In 1973, at age 15, Brown cut letters and words out of magazines and composed a note that he used to attempt to entice two young boys from Webster to a cemetery, offering them $20 and a surprise. In that case, the mother of the two boys declined to press charges against Brown. She thought it would be best if he received psychiatric help, and felt that he would not receive it through the criminal justice system.[3] In May 1974, in Woodstock, Connecticut, Mary Patrone, 10, was abducted, and was released by Bar-Jonah. In late-March 1975, a then 18-year-old Brown, impersonating a police officer, abducted 8-year-old Richard O'Conner while he was on his way to school, then proceeded to sexually assault and choke him. A neighbour, looking out of her window, observed the abduction and notified authorities, who began searching for the boy. A patrol car later observed a vehicle matching that used in the abduction parked far away from others in a parking lot, and after calling for backup, ordered Brown out of the car. O'Conner was found in the car bloodied, having defecated and urinated on himself from the sexual assault, and near the point of death.[3][4]

A few days before his high school graduation, Brown drove to nearby Hartford, Connecticut, and, again impersonating a police officer, abducted a 9-year-old girl. However, after the child began vomiting and convulsing from the assault, he drove up to a sidewalk and threw the girl out of the car. A nearby witness saw the incident and got Brown's license plate, leading to his arrest. This assault never got back to Brown's probation officer, and he was released from parole in May 1976 for his earlier abduction and sexual assault of O'Conner. When Brown's probationary period was over, he received a letter thanking him for his "co-operation."[3]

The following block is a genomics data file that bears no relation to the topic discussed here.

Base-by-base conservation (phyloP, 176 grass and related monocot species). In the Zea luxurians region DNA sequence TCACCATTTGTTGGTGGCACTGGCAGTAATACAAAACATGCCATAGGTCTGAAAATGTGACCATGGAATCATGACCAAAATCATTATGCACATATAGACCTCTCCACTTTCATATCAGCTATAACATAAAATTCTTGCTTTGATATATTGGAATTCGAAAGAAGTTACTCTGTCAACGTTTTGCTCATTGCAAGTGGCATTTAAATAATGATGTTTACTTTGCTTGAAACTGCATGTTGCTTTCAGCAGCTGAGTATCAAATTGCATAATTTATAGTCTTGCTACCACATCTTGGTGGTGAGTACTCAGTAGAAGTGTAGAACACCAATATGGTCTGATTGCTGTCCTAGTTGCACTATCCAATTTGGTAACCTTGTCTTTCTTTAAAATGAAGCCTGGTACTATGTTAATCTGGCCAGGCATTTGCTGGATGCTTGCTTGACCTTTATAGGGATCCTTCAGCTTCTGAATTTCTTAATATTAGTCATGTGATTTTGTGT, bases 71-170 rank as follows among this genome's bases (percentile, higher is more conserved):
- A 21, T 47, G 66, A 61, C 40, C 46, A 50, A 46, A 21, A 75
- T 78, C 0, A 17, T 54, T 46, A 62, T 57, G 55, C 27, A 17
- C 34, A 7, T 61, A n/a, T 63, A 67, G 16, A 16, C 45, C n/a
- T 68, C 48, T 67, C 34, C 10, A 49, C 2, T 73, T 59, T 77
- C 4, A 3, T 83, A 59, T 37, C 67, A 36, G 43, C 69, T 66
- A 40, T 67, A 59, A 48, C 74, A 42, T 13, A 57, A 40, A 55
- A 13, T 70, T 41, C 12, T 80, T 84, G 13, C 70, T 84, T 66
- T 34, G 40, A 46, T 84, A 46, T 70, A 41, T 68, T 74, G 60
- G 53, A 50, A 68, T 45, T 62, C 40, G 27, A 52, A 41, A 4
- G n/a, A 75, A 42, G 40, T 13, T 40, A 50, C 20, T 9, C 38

On September 24, 1977, Brown, claiming to be an undercover FBI agent, convinced two boys coming out of the White City Cinemas in Shrewsbury, Massachusetts, to enter his vehicle. He then transported the boys to a secluded area, where he handcuffed and then tortured them. After jumping repeatedly on the chest of one of the boys, the 375-pound (170 kg) Brown believed he had killed him, then drove off with the other still alive in his trunk. However, the first boy regained consciousness and managed to find help, leading shortly thereafter to Brown's arrest; the other boy was found, still alive, in the trunk. For this crime, Brown was convicted of attempted murder and received the maximum sentence of eighteen to twenty years at the Massachusetts Correctional Institution – Concord but was later transferred and sent for observation to the Bridgewater State Hospital which was a state-operated treatment center for sexually dangerous offenders because of sexual fantasies that he had shared with a prison psychologist.[5] At the conclusion of the observation period, he was sentenced to an indefinite term at Bridgewater.

Incarceration and release edit

On March 22, 1984, Brown changed his name to Nathaniel Benjamin Levi Bar-Jonah. He gave several reasons for changing his name; he told friends and relatives that he wanted to know what it was like to be discriminated against and persecuted as a Jew.[6] During a later 2008 interview with Dr. Michael H. Stone for the television show Most Evil, he claimed he was Jewish and wanted his name to reflect that. In fact, his ethnic ancestry was Scandinavian and his parents were both active in the Assemblies of God, a Pentecostal movement, and he did not pursue any further connection to Judaism other than the name change.[7]